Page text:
Shakespeare Really Write Shakespeare?
There is an academic minority view (held
by perhaps a handful of serious scholars at any time) that
somebody besides Shakespeare
wrote the plays, but I don't see much evidence to support
this "Renaissance conspiracy theory." Those scholars
who disagree would argue that the academy has a large stake
in "Will Shaxbear" and thus can't properly assess
their beliefs, but I'll do my best to summarize the main
and offer a quick rebutal.
Though many of these arguments date back to the turn of
the century, this controversy continues despite the dismissive
reaction of anyone who actually studies Shakespeare professionally.
The gist of the arguments is that Shakespeare was himself
too low-born, too uneducated, or too unlikely a source for
the play. Instead, some educated noble or Renaissance scholar
wrote the plays himself (or herself), and then paid Shakespeare
to claim they were his works, or invented Shakespeare as
an imaginary character. Playwriting, after all, is not a
suitable job for a nobleman or for a lady, so if this person
wanted to write drama and have his works performed, it would
be necessary to ghost-write them, according to this argument.
A commoner from Stratford would be unable to write good
All anti-Stratfordians base their argument
on the impossibility of "the man from Stratford" writing
the plays due to his lack of education, his anonymity and
knowledge of the law, the battlefield and the court. How
could a mere commoner (feel the condescension dripping
in the air?) ever write such works, or know about politics,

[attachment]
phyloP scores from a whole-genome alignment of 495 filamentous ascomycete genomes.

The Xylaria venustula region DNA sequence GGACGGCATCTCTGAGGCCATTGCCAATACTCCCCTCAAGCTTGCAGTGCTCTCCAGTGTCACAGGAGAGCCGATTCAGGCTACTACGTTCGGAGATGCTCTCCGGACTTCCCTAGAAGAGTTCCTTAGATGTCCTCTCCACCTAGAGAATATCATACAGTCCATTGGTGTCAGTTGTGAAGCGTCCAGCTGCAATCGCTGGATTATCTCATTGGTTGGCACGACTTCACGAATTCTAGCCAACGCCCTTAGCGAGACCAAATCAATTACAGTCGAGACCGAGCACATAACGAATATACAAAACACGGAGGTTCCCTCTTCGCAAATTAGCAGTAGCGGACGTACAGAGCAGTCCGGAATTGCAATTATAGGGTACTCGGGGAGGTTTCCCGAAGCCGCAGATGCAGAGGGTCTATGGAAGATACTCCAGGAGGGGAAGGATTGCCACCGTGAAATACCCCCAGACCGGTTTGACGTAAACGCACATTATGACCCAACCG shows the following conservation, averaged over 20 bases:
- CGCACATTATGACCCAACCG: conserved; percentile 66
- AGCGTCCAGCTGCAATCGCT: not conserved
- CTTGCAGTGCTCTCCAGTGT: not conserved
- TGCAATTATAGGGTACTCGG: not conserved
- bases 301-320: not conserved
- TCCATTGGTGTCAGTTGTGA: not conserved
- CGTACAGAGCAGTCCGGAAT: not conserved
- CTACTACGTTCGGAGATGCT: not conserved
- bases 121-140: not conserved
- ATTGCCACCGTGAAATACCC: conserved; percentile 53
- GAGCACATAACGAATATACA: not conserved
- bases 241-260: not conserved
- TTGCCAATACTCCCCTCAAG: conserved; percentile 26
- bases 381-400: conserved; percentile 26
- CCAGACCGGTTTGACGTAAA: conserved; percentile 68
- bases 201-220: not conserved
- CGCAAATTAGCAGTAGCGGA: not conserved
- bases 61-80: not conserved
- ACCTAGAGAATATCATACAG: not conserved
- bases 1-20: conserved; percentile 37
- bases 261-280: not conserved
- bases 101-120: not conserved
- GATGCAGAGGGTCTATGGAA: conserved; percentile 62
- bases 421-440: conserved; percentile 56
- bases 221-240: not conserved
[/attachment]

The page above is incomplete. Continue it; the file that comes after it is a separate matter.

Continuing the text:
French and Italian vocabulary, or
allude to Greek and Latin sources? Many point to educated
Renaissance men like Sir Francis Bacon, or Edward de Vere
(the Earl of
Oxford) as more likely authors. De Vere did have a degree
from Oxford University and a solid grounding in the law
would explain the number of Tudor legal phrases in Shakespeare's
plays. He also lived in Italy for a few months--the setting
of many Shakespearean plays such as Othello and Romeo
and Juliet. He served as a soldier, and he was the nephew
of a literary pioneer who helped popularize the sonnet
English. Another of de Vere's uncles translated Ovid's Metamorphoses,
the source of many allusions in the Shakespearean plays.
Again, this line of thinking ignores the fact that we know
Shakespeare attended the Stratford Free School, where the
curriculum was heavy on Greek and Latin and foreign languages.
The textbooks used there covered much of the same material
Shakespeare refers to. The Taming of the Shrew even
contains a reference to the standard Latin grammar textbook
used at the Stratford Free School. The anti-Stratfordian
camp also ignores the way French and Italian grammar books
mass-printed at comparably cheap prices, and assumes that
a person who has never been on a boat, or a battlefield,
in a court-room is incapable of asking other people who had
been in these places for realistic details. Jonathan Bate,